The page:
AR: Right. I think it’s out of fear. We fear that if we’re not in control, then we don’t make a good case for the gospel, which is counter to the biblical picture we received from Jesus, particularly about what the gospel is… It always comes in weak, broken forms. It’s like a mustard seed, or it’s like a woman who sweeps her whole house looking for a coin, or it’s like a father who sees his son on the horizon and rushes out and throws off his cloak to embrace his lost son. It’s about all these broken forms.

We tend to think that if…and this is just the lens we’ve been given in our cultural context, that “might makes right” or powerfulness is what sells; maybe it’s part of the consumer culture that we exist in, the material culture we exist in. But there’s something counter to that in the gospel, which is that God comes to us in frail and weak ways. In a baby born in a manger to a 15-year-old girl who’s existing under the thumb of Roman rule, and then this God chooses, in the person of Jesus Christ, to show us the full picture of who this God is by going to a cross outside the city to be neglected and destroyed by death.

We tend to want to control young people because we fear that if we show weakness, then what will become of them? They’ll surely deny the faith or not have a place for the church in their lives unless we give it a nice spin and we make it look shiny and good as opposed to talking about the fact that Christianity is this commitment to a God who comes to us in the frail humanity of Jesus Christ, that goes through death for the sake of life. There’s something unique about that narrative in Christianity that should change the way we interact with the world and engage the world.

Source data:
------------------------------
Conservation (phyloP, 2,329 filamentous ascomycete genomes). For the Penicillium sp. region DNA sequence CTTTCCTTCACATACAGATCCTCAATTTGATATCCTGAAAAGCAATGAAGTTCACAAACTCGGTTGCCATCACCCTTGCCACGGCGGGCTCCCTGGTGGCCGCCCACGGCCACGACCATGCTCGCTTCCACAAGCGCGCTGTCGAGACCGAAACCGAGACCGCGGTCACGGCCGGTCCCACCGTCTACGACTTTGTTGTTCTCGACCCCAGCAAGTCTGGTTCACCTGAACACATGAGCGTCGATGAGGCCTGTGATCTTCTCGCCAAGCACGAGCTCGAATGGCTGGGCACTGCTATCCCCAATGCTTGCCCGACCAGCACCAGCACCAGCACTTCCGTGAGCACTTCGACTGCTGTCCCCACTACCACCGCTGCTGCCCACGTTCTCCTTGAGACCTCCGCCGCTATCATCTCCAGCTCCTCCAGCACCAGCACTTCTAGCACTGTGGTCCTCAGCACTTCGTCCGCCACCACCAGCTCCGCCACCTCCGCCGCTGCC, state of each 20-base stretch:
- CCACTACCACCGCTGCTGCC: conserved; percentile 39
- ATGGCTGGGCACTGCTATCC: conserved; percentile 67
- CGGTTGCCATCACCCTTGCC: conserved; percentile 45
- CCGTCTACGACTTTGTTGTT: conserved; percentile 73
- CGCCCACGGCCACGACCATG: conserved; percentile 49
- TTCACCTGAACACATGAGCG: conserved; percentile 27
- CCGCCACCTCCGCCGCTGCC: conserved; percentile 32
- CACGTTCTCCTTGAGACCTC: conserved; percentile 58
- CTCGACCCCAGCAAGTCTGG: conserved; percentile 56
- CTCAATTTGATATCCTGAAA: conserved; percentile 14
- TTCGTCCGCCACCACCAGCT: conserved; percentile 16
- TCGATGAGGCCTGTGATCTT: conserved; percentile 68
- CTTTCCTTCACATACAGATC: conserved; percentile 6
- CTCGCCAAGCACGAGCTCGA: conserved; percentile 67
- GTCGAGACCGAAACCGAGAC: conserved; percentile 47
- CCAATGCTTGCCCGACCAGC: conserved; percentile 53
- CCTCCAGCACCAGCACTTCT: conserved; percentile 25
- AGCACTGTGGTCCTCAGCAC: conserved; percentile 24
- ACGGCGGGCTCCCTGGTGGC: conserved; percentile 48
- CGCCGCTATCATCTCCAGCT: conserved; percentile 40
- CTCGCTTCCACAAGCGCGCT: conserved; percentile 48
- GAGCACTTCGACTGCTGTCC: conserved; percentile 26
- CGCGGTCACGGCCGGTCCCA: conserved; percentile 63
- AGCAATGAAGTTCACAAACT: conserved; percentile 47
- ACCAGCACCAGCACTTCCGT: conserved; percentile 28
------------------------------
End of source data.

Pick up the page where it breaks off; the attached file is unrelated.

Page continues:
The reason we have such a hard time doing it is that we fear that weakness will lead them away from where we desire for them to go. But at the very core of who we are, what we want more than anything is to be with them — that’s what we want from our children. That’s what we’re all yearning for — is to be with and have someone be for us. I think we get stuck in thinking that we all have to make something of ourselves. How can young people make something of themselves if we show ourselves as vulnerable?

JMF: It seems like in our desire to push them, that we actually harm the relationship. Our efforts to influence drive them away from us instead of drawing them in. We lose the influence we want through the effort to exercise the influence.

AR: Yeah, I tell my students all the time, “You cannot get a relationship through judgment.” There are very few people who will ever have a friendship when someone comes up and says, “I just wanted to tell you, you are a very ugly person” or, “You dress like you’re from three decades earlier” or, “Your whole disposition repulses me.” Usually a relationship does not start very well that way.

But once you have a relationship, it does demand judgment, or it does demand certain assertions. My wife wouldn’t love me unless she said things to me like, “Because I love you, I have to tell you, do you know you talk more than you listen?” Or, “When you say things like that, it is belittling to me.” The fabric of our relationship is contingent on her saying those things to me. It deepens our relationship.

But too often adults (maybe it’s this generation gap that you’ve mentioned in an earlier session) we come into this relationship saying, these kids need to be made right. Instead of seeing them for who they are in their humanity and then joining in relationship… And there are things that need to be said, like “You can’t do these things” or “These thing will hurt you.”